Background: Alzheimer's disease (AD) biomarkers are emerging as critically important for disease detection and monitoring. Most biomarkers are obtained through invasive, resource-intense procedures. A cognitive marker, intra-individual cognitive variability (IICV) may provide an alternative or adjunct marker of disease risk for individuals unable or disinclined to undergo lumbar puncture.
Objective: To contrast risk of incident AD and mild cognitive impairment (MCI) associated with IICV to risk associated with well-established biomarkers: cerebrospinal fluid (CSF) phosphorylated tau protein (p-tau181) and amyloid-β 42 (Aβ42) peptide.
Methods: Dispersion in cognitive performance, IICV, was estimated with a published algorithm, and included Trail Making Test A and B, Rey Auditory Verbal Learning Test (RAVLT), and the American National Adult Reading Test (ANART). CSF biomarkers were expressed as a ratio: p-tau181/Aβ42, wherein high values signified pathognomonic profiles. Logistic regression models included longitudinal data from 349 Alzheimer's Disease Neuroimaging Initiative (ADNI) participants who completed lumbar puncture. All subjects were cognitively healthy (n = 105) or diagnosed with MCI (n = 244) at baseline. We examined odds of conversion associated with baseline elevations in IICV and/or ratio of CSF p-tau181/Aβ42.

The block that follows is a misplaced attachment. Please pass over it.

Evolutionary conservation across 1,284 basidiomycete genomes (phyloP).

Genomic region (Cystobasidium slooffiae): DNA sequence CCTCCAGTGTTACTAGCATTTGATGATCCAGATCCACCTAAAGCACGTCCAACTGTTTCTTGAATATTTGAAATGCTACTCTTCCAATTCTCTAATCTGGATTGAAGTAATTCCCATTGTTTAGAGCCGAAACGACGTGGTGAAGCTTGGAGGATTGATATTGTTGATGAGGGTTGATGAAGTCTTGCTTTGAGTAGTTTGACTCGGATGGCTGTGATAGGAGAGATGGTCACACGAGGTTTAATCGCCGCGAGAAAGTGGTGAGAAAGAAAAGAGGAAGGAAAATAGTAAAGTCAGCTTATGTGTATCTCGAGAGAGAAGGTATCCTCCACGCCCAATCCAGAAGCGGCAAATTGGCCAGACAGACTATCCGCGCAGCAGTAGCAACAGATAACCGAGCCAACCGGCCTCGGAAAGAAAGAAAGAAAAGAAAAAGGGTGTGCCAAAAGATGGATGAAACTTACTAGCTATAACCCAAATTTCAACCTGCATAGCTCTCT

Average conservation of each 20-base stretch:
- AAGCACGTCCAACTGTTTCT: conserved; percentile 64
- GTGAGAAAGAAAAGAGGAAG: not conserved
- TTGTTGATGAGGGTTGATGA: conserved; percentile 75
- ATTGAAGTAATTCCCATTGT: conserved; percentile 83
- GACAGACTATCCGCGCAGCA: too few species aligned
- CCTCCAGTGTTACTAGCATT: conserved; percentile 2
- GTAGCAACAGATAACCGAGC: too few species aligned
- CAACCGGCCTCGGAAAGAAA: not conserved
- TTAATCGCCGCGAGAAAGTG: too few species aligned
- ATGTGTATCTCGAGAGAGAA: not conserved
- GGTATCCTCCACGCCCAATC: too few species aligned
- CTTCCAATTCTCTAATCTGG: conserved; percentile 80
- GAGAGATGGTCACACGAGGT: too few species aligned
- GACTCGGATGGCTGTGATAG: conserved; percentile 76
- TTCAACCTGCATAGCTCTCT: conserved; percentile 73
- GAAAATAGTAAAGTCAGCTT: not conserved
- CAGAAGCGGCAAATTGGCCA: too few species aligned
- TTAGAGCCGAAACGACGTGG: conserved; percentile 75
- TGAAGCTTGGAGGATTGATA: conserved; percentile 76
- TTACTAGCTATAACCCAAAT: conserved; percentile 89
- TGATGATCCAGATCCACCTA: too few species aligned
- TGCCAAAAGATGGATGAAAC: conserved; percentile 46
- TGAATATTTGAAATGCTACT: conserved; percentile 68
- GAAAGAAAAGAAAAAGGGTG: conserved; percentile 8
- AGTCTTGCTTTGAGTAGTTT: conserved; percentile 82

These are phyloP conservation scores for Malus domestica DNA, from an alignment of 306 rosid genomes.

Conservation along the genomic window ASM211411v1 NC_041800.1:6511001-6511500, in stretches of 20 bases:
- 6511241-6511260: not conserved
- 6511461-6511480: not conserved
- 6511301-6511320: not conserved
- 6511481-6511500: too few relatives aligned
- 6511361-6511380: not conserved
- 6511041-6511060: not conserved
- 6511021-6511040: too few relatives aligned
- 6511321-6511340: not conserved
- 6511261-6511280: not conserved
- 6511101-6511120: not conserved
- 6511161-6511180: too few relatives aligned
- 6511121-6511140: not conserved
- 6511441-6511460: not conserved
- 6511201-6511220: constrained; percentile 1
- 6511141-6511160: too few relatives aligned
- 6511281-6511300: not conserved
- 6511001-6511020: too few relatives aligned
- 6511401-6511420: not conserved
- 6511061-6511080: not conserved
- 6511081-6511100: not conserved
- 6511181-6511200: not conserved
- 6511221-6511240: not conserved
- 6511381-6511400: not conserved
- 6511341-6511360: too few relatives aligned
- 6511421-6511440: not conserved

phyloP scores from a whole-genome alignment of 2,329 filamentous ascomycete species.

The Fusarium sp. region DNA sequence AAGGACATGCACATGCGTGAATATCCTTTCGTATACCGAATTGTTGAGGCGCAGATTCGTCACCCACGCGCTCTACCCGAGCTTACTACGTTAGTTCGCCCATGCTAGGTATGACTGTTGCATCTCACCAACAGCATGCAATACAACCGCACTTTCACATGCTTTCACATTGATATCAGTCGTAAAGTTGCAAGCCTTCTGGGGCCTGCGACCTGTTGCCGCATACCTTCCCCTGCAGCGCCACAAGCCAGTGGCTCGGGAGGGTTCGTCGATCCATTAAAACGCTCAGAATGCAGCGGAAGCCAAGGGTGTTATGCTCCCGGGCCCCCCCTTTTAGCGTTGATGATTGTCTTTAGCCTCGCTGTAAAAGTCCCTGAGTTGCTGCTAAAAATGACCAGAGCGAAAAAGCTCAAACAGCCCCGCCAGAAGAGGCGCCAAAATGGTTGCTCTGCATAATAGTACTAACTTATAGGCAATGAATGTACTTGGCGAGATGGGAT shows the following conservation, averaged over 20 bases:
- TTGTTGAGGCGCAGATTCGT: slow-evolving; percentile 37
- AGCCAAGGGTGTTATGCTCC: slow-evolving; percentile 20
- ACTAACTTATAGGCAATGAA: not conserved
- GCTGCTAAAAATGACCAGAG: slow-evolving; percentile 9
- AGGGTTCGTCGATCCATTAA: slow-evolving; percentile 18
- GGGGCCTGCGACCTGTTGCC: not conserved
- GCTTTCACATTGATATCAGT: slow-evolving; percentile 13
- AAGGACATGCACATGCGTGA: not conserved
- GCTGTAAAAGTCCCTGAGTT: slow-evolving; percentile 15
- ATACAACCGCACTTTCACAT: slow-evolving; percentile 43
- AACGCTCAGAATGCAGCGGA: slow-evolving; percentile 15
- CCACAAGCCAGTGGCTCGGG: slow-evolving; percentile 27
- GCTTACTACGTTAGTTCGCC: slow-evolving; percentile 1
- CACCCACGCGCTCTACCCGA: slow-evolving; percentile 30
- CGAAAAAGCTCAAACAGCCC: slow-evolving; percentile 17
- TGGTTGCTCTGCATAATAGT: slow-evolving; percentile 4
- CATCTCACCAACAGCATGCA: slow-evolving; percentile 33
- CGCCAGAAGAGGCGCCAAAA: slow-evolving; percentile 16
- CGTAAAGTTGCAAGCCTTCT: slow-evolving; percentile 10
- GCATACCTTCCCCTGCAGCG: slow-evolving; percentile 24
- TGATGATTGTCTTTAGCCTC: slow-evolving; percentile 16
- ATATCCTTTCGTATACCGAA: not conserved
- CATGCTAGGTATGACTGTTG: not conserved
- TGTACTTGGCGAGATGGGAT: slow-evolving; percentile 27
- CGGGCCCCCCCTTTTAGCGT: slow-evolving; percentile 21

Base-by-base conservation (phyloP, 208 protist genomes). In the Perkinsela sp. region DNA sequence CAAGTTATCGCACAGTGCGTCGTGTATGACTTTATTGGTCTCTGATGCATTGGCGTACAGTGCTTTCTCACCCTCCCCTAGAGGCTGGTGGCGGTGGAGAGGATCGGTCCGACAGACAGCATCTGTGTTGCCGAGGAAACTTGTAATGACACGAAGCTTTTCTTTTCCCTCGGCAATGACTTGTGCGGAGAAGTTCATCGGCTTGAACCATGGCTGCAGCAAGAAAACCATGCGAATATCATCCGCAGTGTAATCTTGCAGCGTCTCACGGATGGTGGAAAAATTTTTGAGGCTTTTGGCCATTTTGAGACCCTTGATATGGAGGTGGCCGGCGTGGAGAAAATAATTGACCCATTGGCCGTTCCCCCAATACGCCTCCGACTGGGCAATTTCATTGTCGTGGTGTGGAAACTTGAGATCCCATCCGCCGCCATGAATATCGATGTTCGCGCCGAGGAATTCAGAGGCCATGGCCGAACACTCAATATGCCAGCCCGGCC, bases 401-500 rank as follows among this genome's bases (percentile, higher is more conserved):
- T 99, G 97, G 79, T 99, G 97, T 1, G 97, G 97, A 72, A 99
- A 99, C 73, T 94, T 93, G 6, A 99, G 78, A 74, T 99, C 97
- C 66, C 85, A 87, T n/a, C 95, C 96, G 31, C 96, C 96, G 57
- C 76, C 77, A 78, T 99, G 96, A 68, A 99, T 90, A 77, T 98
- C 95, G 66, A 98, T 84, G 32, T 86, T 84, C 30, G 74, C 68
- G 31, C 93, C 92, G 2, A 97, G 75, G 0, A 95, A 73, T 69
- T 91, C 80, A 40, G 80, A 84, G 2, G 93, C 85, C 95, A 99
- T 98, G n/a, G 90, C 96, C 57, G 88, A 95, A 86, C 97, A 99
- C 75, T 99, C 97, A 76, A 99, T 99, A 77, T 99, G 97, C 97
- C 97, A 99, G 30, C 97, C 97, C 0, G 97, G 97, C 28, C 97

Results: When included in models alone or in combination with CSF p-tau181/Aβ42, one standard IICV unit higher was associated with an estimated odds ratio for incident AD or MCI of 2.81 (95% CI: 1.83-4.33) in the most inclusive sample, and an odds ratio of 3.41 (95% CI: 2.03-5.73) when restricted to participants with MCI. Iterative analyses suggested that IICV independently improved model fit even when individual index components were included in comparative models.
Conclusions: These analyses provide preliminary support for IICV as a marker of incident AD and MCI. This easily-disseminated, non-invasive marker compared favorably to well-established CSF biomarkers.
Keywords: Alzheimer’s disease; amyloid beta-protein; biological markers; cerebrospinal fluid; cognition; cognitive dysfunction; incidence studies; mild cognitive impairment; tau protein.